Hockey sweeps Niagara, loses in Atlantic Hockey semis

By Canio Marasco

Sports Reporter

The nation’s longest unbeaten streak came to an end this past weekend when the Canisius hockey team lost to the Robert Morris Colonials in the Atlantic Hockey Conference semifinals.

        The Griffs advanced to the semifinals of the tournament after sweeping the Niagara Purple Eagles in a best-of-three game series.

        The Griffs opened the scoring five minutes into the first game of the series while on the power play. Sophomore defenseman Jimmy Mazza found the loose puck during a goalmouth scramble to give the Griffs a 1-0 lead. Canisius added onto their lead in the second period, as sophomore Dylan McLaughlin tipped in a shot from the point. The Griffs solidified the win with a goal from Nick Hutchinson in the third period, pouncing on a Purple Eagle turnover. Senior goaltender Charles Williams, with the help of solid defense, was able to record the shutout as the Griffs coasted to a 3-0 win.

        The Griffs entered the second game with a chance to punch their ticket to the AHC semifinals with a win over their rival. The first period ended scoreless, as the Griffs held a slight edge in shots, 11-7. The second period was very similar; both teams played cautiously, as neither side seemed to have a decided advantage. In the third period, the deadlock was broken as Canisius sophomore Felix Chamberland scored four minutes into the period. The Purple Eagles responded quickly, tying the game four minutes later. Assistant captain Ryan Schmelzer tipped in a shot from Mazza on the power play to give the Griffs the lead with 1:15 left. The Griffs were able to preserve the lead and secure the series clinching win.

        “Our confidence was really good,” Canisius head coach Dave Smith said on their series with the Purple Eagles. “We had to really work hard to beat Niagara and I thought that was excellent for us and a good stepping stone.”

        The Griffs drew the Robert Morris Colonials in the semifinals after Army defeated Mercyhurst in three games and Air Force swept Bentley in their respective series. The semifinals, contrary to the opening portions of the tournament, is just one game, with the winner advancing to the finals of the tournament.

        Despite winning Atlantic Hockey for the first time in program history, being the conference’s top seed, and earning a top 20 ranking for the first time since 2013, the Griffs didn’t appear so at all against the No. 4 seeded Colonials. The Colonials opened the scoring just under the halfway point into the game with a wrist shot that got past Williams, going between his legs. Robert Morris doubled their lead in the dying moments of the period, netting another goal. The Colonials continued their offensive onslaught, netting their third unanswered goal seven minutes into the second period.

The Griffs entered their potential final period of the season down three goals. Hutchinson gave the Griffs a glimmer of hope as he scored five minutes into the final frame. The comeback simply didn’t materialize however, as the Colonials restored their three-goal lead before adding two empty net goals, coasting to a 6-2 victory. They advanced to their third Atlantic Hockey championship game in the last five years.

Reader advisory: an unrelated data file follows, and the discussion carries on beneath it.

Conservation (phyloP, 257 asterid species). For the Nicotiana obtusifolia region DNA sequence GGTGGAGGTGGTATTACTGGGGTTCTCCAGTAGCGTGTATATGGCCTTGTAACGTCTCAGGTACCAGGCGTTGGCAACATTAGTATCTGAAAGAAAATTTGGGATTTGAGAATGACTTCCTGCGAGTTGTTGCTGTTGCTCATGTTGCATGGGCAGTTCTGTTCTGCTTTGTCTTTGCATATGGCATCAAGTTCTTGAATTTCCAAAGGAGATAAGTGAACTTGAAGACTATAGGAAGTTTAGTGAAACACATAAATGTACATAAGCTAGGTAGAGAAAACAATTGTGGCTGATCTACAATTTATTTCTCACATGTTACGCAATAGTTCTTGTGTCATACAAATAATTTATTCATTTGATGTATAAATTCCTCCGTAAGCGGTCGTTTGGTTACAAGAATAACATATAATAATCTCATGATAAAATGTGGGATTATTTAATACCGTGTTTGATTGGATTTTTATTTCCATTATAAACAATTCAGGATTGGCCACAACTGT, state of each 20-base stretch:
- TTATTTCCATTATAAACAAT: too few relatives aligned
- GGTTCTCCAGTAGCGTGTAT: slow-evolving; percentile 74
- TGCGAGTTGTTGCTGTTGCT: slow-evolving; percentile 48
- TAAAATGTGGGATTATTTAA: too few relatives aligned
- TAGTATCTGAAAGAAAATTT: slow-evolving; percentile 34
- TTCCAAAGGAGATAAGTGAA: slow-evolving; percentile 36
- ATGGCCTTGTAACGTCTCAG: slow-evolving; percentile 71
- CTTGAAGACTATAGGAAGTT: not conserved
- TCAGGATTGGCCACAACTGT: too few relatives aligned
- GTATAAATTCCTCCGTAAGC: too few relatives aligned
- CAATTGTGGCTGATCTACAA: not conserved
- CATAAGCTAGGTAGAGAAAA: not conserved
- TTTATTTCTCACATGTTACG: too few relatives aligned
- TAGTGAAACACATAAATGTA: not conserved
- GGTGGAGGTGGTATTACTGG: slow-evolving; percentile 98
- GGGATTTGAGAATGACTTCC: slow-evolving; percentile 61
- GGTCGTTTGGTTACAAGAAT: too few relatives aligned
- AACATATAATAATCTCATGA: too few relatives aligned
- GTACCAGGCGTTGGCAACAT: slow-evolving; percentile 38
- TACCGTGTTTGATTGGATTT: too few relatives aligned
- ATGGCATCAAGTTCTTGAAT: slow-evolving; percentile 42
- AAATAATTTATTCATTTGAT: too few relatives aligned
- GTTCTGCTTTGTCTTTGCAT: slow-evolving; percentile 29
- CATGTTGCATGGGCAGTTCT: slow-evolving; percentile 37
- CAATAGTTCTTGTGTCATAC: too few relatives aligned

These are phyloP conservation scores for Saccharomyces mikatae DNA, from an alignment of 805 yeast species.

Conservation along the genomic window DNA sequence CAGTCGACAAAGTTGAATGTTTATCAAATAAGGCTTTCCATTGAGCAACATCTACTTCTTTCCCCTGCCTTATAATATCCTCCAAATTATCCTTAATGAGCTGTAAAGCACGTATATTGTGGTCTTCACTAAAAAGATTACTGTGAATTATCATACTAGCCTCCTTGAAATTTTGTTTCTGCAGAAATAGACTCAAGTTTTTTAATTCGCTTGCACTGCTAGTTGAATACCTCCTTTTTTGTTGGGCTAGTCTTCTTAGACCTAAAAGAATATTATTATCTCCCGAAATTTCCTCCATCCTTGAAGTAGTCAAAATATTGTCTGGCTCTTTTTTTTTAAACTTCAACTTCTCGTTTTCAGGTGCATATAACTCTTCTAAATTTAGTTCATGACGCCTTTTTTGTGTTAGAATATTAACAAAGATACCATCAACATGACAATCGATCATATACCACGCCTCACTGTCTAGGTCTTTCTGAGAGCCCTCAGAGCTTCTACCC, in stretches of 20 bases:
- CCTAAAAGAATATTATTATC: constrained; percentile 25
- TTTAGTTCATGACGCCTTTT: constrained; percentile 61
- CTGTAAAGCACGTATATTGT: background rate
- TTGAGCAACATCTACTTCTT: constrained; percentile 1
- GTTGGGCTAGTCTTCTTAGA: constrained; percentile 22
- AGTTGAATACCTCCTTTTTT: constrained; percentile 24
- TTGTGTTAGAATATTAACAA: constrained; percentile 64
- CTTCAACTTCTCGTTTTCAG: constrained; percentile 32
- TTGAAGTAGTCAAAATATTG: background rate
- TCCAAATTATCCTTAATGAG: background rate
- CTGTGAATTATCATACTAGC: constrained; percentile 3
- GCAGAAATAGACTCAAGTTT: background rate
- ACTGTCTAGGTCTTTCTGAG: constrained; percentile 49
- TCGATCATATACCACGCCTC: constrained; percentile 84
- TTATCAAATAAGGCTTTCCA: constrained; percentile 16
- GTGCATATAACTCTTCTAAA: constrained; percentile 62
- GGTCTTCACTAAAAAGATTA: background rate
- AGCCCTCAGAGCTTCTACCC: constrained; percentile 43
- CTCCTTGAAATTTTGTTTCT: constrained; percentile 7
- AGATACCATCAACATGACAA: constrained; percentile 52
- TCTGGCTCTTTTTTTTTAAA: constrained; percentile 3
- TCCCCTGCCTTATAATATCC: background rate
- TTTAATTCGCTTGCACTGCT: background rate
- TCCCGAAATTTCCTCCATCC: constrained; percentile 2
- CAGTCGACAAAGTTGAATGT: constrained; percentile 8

“I don’t think it’s because our defense was playing poorly. They capitalized on a couple mistakes. We made a mistake late in the first period and it ended up in the back of our net and that put us down 2-0,” Smith said on the Griffs’ defense. “We didn’t capitalize on our chances. The story of the game, the statistics that we keep, were in our favor. Robert Morris had timely scoring and timely saves. Those scenarios had been going our way and we had been able to take games into a place that was in our advantage. We weren’t able to do that.”

        The upset by the Colonials marked the end of the nation’s longest unbeaten streak at 17 games. The Griffs built their streak around several key aspects of their game: not turning the puck over, capitalizing on their scoring chances, and putting an onus on special teams. In the game against Robert Morris, those pillars crumbled.

        “It was devastation,” Coach Smith recalled on the feeling in the locker room after the loss. “When you lose your last game, and you had hopes for something beyond that game, you feel devastation. To get to the final, one of the teams was going to feel that. It’s very painful when it comes to a quick end.”

        Since 2009, the Griffs have won the AHC Championship once, which came in 2013. In that time span, the Griffs have made the semifinals five times, including this past season. They have gone 2-3 in their semifinal games.

This history is imperative when trying to understand why the team was so disappointed after their loss. Coach Smith has turned the program into a perennial power in Atlantic Hockey, with a chance to challenge in the conference tournament year in and year out.

Although the Griffs had an impressive unbeaten streak, they fell short of their ultimate goal: an NCAA tournament berth.

“Our guys, all season, talked about establishing a legacy of raising the standard and raising the program. They accomplished that,” said Smith. “Along the way, there are many little milestones, and then to finish first in the AHC for the first time ever, that a tremendous legacy. To be unbeaten for 17 games, that’s a tremendous legacy.

“With those things being said, I think everyone feels there was some unfinished business. We weren’t able to accomplish our ultimate goal of getting to the finals and winning a spot in the NCAA championship. As much as there’s a sense of satisfaction, and happiness for what we accomplished, there’s still a sense of unfinished business.”

 

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